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This paper is the result of a literature review and discussions during a two-day workshop. It examines how ICT can make a difference in reducing poverty and reaching the MDGs. This potential contrasts, however, with the relatively modest pro-poor ICT implementation level. It asks what key barriers impede the implementation of declarations, and how can we multiply, upscale and replicate successful pilot projects. This study idenfies four "basic requirements" for successful up-scaling of poverty reduction through ICTs: an enabling ICT policy environment; a high priority assigned to ICT for poverty reduction; appropriate technology choices; and mobilisation of additional public and private resources

Surgical reconstruction and rehabilitation in leprosy and other neuropathies

SCHWARZ, R. J.
BRANDSMA, J. W.
Eds
2004

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"This book is designed for those with some training in reconstructive surgery for peripheral neuropathies, but who have not been exposed to all of the procedures presently available...In this field it is absolutely essential that the surgeon works closely with a therapist able to educate the patient following reconstructive surgical procedures. As such the book is also designed for therapists, with chapters covering the principles and techniques of pre- and postoperative therapy for neuropathic limbs. The book also contains sections on orthopaedic appliances and prosthesis, but only in sufficient detail to allow the surgeon to have a reasonable understanding of how to choose an appropriate orthosis/ prosthesis and what can be expected of the same"

Revisiting the "magic box" : case studies in local appropriation of information and communication technologies (ICTs)

BATCHELOR, Simon
O’FARRELL, Clare
2003

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This book looks at the way communities and groups in developing countries are appropriating information and communication technologies (ICTs) to address their needs. It finds that ICTs are being integrated into wider community-based activities and adapted to fit different contexts. It follows on from the paper "Discovering the Magic Box". It finds that there are still few examples of community-driven and locally appropriated ICT initiatives and an absence of standards or guidelines to evaluate ICT-based projects. The book includes some analytical frameworks and indicators to identify good practice and evidence of impact A significant development has been in the growth of telecommunications, in particular mobile phones, that are relatively cheap and powerful tools for poor communities, even in remote areas. The book concludes that the power of oral communication through telephones and radio cannot be underestimated. The book proposes that the main challenge is to adapt the new, usually computer-based ICTs to the needs of poor, predominantly oral-based communities so that they can be appropriated effectively and quickly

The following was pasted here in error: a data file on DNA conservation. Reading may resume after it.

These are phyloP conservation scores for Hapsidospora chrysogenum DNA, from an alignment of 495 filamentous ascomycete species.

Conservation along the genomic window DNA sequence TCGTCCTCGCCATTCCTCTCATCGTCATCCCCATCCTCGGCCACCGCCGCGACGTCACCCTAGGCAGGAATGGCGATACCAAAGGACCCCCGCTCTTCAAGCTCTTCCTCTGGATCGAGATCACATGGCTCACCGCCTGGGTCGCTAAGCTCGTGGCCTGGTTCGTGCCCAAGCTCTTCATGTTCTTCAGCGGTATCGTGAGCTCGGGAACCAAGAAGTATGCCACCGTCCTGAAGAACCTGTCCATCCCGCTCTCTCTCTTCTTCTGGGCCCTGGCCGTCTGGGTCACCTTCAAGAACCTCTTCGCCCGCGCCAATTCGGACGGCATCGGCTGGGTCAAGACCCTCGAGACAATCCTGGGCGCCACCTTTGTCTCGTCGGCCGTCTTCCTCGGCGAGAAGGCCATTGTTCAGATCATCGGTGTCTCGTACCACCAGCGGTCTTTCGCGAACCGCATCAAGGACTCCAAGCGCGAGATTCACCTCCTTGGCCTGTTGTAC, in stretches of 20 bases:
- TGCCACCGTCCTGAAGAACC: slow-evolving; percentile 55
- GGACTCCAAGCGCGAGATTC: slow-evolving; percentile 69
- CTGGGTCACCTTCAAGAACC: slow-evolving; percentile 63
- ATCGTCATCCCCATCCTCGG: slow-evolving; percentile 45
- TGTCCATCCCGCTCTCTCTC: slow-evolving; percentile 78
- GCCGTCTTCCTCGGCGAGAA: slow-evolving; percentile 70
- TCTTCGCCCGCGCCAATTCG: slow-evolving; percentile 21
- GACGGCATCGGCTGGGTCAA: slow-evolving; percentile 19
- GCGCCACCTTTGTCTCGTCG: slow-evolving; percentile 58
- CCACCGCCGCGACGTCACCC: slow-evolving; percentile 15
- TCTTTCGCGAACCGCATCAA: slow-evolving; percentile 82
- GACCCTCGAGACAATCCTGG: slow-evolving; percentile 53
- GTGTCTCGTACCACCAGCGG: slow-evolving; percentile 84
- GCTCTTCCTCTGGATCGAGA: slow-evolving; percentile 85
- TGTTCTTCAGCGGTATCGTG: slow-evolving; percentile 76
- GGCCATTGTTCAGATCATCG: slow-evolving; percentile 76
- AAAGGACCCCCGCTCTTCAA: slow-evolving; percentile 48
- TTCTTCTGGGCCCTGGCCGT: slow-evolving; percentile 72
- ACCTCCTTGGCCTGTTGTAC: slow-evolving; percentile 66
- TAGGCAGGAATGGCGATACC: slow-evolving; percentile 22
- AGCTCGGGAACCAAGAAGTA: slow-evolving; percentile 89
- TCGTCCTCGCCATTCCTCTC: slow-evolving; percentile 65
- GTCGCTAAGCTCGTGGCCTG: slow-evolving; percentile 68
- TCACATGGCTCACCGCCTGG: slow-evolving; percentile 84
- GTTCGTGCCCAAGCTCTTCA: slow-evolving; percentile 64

The significance of information and communication technologies for reducing poverty

MARKER, Phil
MCNAMARA, Kerry
WALLACE, Lindsay
January 2002

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A study for DFID staff, and for policy consideration, about the role of ICT in development. Identifies and assess the links between information and poverty, and concludes that although spreading ICT ('bridging the digital divide') should not be an end in itself, there is enormous potential for ICTs to increase information flow and empower poor people. The study then discusses the potential role of the international community, and sets out specific recommendations for DFID. Includes several appendices containing: a bibliography; brief case studies of Chile, Costa Rica and India; and list of related DFID funded projects. The study concludes that ICT should not be viewed as an end itself but has the potential as a tool to increase information flows and empower people. It can play a part in achieving International Development Goals

Disabled village children : a guide for community health workers, rehabilitation workers, and families

WERNER, David
1999

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This well-known manual contains a wealth of information that is crucial for therapists, professionals and community groups. It deals comprehensively with all common childhood disabilities including polio, cerebral palsy, juvenile arthritis, blindness and deafness. It provides clear, detailed information and easy-to-implement ideas for rehabilitation at the village level, the development of skills, making low-cost aids and the prevention of disabilities

Tricycle production manual

VAN BOEIJEN, Annemiek
et al
1996

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This manual is appropriate for workshops and technicians with basic skills and equipment in developing countries. It contains mostly drawings and minimal text to keep the manual accessible to a large group of users